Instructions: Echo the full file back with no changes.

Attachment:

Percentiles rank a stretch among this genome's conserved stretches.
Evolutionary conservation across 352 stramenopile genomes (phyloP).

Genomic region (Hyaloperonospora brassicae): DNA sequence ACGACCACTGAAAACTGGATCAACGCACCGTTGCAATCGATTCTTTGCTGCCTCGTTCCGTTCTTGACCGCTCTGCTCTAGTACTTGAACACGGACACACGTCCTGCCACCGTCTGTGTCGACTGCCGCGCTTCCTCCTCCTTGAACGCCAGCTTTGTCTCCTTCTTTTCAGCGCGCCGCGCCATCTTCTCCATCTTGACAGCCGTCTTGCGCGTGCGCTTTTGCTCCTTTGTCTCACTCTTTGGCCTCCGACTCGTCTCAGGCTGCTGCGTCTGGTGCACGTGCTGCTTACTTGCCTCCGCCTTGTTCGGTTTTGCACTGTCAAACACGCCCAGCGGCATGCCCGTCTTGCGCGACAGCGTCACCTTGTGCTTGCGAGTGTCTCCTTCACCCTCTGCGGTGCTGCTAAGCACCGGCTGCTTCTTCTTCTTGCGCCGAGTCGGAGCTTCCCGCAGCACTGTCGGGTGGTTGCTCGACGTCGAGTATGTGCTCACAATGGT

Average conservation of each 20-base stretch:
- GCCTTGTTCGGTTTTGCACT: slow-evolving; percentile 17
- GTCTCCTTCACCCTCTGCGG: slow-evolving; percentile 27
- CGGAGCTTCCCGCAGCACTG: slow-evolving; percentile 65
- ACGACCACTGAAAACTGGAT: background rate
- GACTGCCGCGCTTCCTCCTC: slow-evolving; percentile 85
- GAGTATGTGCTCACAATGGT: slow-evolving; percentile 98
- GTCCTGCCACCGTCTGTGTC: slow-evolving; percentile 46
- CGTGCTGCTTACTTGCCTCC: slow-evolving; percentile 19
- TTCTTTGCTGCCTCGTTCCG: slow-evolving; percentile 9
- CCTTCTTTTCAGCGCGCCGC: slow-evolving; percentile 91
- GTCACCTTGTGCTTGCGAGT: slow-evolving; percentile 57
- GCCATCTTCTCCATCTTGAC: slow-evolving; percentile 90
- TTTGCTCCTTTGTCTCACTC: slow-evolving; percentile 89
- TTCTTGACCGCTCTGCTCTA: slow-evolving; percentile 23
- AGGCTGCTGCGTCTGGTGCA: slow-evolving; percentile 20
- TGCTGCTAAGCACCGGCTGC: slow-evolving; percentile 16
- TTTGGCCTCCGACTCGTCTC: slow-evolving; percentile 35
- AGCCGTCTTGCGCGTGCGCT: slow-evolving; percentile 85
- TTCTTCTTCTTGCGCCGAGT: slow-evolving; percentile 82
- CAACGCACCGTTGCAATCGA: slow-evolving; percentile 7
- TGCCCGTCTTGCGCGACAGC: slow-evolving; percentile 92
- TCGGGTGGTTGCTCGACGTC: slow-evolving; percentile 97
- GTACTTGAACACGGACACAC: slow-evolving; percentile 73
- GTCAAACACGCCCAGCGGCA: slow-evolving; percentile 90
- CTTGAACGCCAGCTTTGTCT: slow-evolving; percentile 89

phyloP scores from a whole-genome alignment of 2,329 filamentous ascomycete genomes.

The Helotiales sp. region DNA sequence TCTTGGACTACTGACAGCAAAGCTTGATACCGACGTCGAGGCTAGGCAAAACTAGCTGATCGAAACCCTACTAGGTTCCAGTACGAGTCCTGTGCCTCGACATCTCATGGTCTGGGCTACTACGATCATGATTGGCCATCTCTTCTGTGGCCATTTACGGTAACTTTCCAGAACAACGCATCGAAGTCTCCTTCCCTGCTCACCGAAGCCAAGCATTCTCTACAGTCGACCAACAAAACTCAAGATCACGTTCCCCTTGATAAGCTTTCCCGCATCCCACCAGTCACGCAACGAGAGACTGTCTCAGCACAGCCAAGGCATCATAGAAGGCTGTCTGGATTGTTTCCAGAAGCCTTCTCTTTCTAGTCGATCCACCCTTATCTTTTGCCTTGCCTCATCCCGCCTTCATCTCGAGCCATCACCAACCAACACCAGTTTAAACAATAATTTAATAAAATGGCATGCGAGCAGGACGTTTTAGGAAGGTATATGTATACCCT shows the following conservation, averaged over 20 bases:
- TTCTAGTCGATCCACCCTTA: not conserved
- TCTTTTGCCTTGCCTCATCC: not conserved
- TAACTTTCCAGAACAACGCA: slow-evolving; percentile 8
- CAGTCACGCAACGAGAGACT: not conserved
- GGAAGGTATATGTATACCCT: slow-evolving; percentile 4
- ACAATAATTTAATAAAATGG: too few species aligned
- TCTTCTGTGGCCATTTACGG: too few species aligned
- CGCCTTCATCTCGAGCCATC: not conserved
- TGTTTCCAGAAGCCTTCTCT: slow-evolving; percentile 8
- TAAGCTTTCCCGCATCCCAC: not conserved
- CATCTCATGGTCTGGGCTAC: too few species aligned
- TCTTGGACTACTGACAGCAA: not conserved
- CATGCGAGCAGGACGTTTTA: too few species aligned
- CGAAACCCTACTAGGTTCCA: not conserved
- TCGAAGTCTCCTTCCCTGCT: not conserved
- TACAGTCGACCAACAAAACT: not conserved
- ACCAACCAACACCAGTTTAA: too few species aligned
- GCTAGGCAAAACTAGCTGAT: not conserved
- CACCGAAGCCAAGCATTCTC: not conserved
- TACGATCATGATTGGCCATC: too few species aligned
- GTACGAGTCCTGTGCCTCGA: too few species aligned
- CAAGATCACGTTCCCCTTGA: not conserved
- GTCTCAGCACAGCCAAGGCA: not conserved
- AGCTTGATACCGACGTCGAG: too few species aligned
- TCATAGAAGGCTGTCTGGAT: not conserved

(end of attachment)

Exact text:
Percentiles rank a stretch among this genome's conserved stretches.
Evolutionary conservation across 352 stramenopile genomes (phyloP).

Genomic region (Hyaloperonospora brassicae): DNA sequence ACGACCACTGAAAACTGGATCAACGCACCGTTGCAATCGATTCTTTGCTGCCTCGTTCCGTTCTTGACCGCTCTGCTCTAGTACTTGAACACGGACACACGTCCTGCCACCGTCTGTGTCGACTGCCGCGCTTCCTCCTCCTTGAACGCCAGCTTTGTCTCCTTCTTTTCAGCGCGCCGCGCCATCTTCTCCATCTTGACAGCCGTCTTGCGCGTGCGCTTTTGCTCCTTTGTCTCACTCTTTGGCCTCCGACTCGTCTCAGGCTGCTGCGTCTGGTGCACGTGCTGCTTACTTGCCTCCGCCTTGTTCGGTTTTGCACTGTCAAACACGCCCAGCGGCATGCCCGTCTTGCGCGACAGCGTCACCTTGTGCTTGCGAGTGTCTCCTTCACCCTCTGCGGTGCTGCTAAGCACCGGCTGCTTCTTCTTCTTGCGCCGAGTCGGAGCTTCCCGCAGCACTGTCGGGTGGTTGCTCGACGTCGAGTATGTGCTCACAATGGT

Average conservation of each 20-base stretch:
- GCCTTGTTCGGTTTTGCACT: slow-evolving; percentile 17
- GTCTCCTTCACCCTCTGCGG: slow-evolving; percentile 27
- CGGAGCTTCCCGCAGCACTG: slow-evolving; percentile 65
- ACGACCACTGAAAACTGGAT: background rate
- GACTGCCGCGCTTCCTCCTC: slow-evolving; percentile 85
- GAGTATGTGCTCACAATGGT: slow-evolving; percentile 98
- GTCCTGCCACCGTCTGTGTC: slow-evolving; percentile 46
- CGTGCTGCTTACTTGCCTCC: slow-evolving; percentile 19
- TTCTTTGCTGCCTCGTTCCG: slow-evolving; percentile 9
- CCTTCTTTTCAGCGCGCCGC: slow-evolving; percentile 91
- GTCACCTTGTGCTTGCGAGT: slow-evolving; percentile 57
- GCCATCTTCTCCATCTTGAC: slow-evolving; percentile 90
- TTTGCTCCTTTGTCTCACTC: slow-evolving; percentile 89
- TTCTTGACCGCTCTGCTCTA: slow-evolving; percentile 23
- AGGCTGCTGCGTCTGGTGCA: slow-evolving; percentile 20
- TGCTGCTAAGCACCGGCTGC: slow-evolving; percentile 16
- TTTGGCCTCCGACTCGTCTC: slow-evolving; percentile 35
- AGCCGTCTTGCGCGTGCGCT: slow-evolving; percentile 85
- TTCTTCTTCTTGCGCCGAGT: slow-evolving; percentile 82
- CAACGCACCGTTGCAATCGA: slow-evolving; percentile 7
- TGCCCGTCTTGCGCGACAGC: slow-evolving; percentile 92
- TCGGGTGGTTGCTCGACGTC: slow-evolving; percentile 97
- GTACTTGAACACGGACACAC: slow-evolving; percentile 73
- GTCAAACACGCCCAGCGGCA: slow-evolving; percentile 90
- CTTGAACGCCAGCTTTGTCT: slow-evolving; percentile 89

phyloP scores from a whole-genome alignment of 2,329 filamentous ascomycete genomes.

The Helotiales sp. region DNA sequence TCTTGGACTACTGACAGCAAAGCTTGATACCGACGTCGAGGCTAGGCAAAACTAGCTGATCGAAACCCTACTAGGTTCCAGTACGAGTCCTGTGCCTCGACATCTCATGGTCTGGGCTACTACGATCATGATTGGCCATCTCTTCTGTGGCCATTTACGGTAACTTTCCAGAACAACGCATCGAAGTCTCCTTCCCTGCTCACCGAAGCCAAGCATTCTCTACAGTCGACCAACAAAACTCAAGATCACGTTCCCCTTGATAAGCTTTCCCGCATCCCACCAGTCACGCAACGAGAGACTGTCTCAGCACAGCCAAGGCATCATAGAAGGCTGTCTGGATTGTTTCCAGAAGCCTTCTCTTTCTAGTCGATCCACCCTTATCTTTTGCCTTGCCTCATCCCGCCTTCATCTCGAGCCATCACCAACCAACACCAGTTTAAACAATAATTTAATAAAATGGCATGCGAGCAGGACGTTTTAGGAAGGTATATGTATACCCT shows the following conservation, averaged over 20 bases:
- TTCTAGTCGATCCACCCTTA: not conserved
- TCTTTTGCCTTGCCTCATCC: not conserved
- TAACTTTCCAGAACAACGCA: slow-evolving; percentile 8
- CAGTCACGCAACGAGAGACT: not conserved
- GGAAGGTATATGTATACCCT: slow-evolving; percentile 4
- ACAATAATTTAATAAAATGG: too few species aligned
- TCTTCTGTGGCCATTTACGG: too few species aligned
- CGCCTTCATCTCGAGCCATC: not conserved
- TGTTTCCAGAAGCCTTCTCT: slow-evolving; percentile 8
- TAAGCTTTCCCGCATCCCAC: not conserved
- CATCTCATGGTCTGGGCTAC: too few species aligned
- TCTTGGACTACTGACAGCAA: not conserved
- CATGCGAGCAGGACGTTTTA: too few species aligned
- CGAAACCCTACTAGGTTCCA: not conserved
- TCGAAGTCTCCTTCCCTGCT: not conserved
- TACAGTCGACCAACAAAACT: not conserved
- ACCAACCAACACCAGTTTAA: too few species aligned
- GCTAGGCAAAACTAGCTGAT: not conserved
- CACCGAAGCCAAGCATTCTC: not conserved
- TACGATCATGATTGGCCATC: too few species aligned
- GTACGAGTCCTGTGCCTCGA: too few species aligned
- CAAGATCACGTTCCCCTTGA: not conserved
- GTCTCAGCACAGCCAAGGCA: not conserved
- AGCTTGATACCGACGTCGAG: too few species aligned
- TCATAGAAGGCTGTCTGGAT: not conserved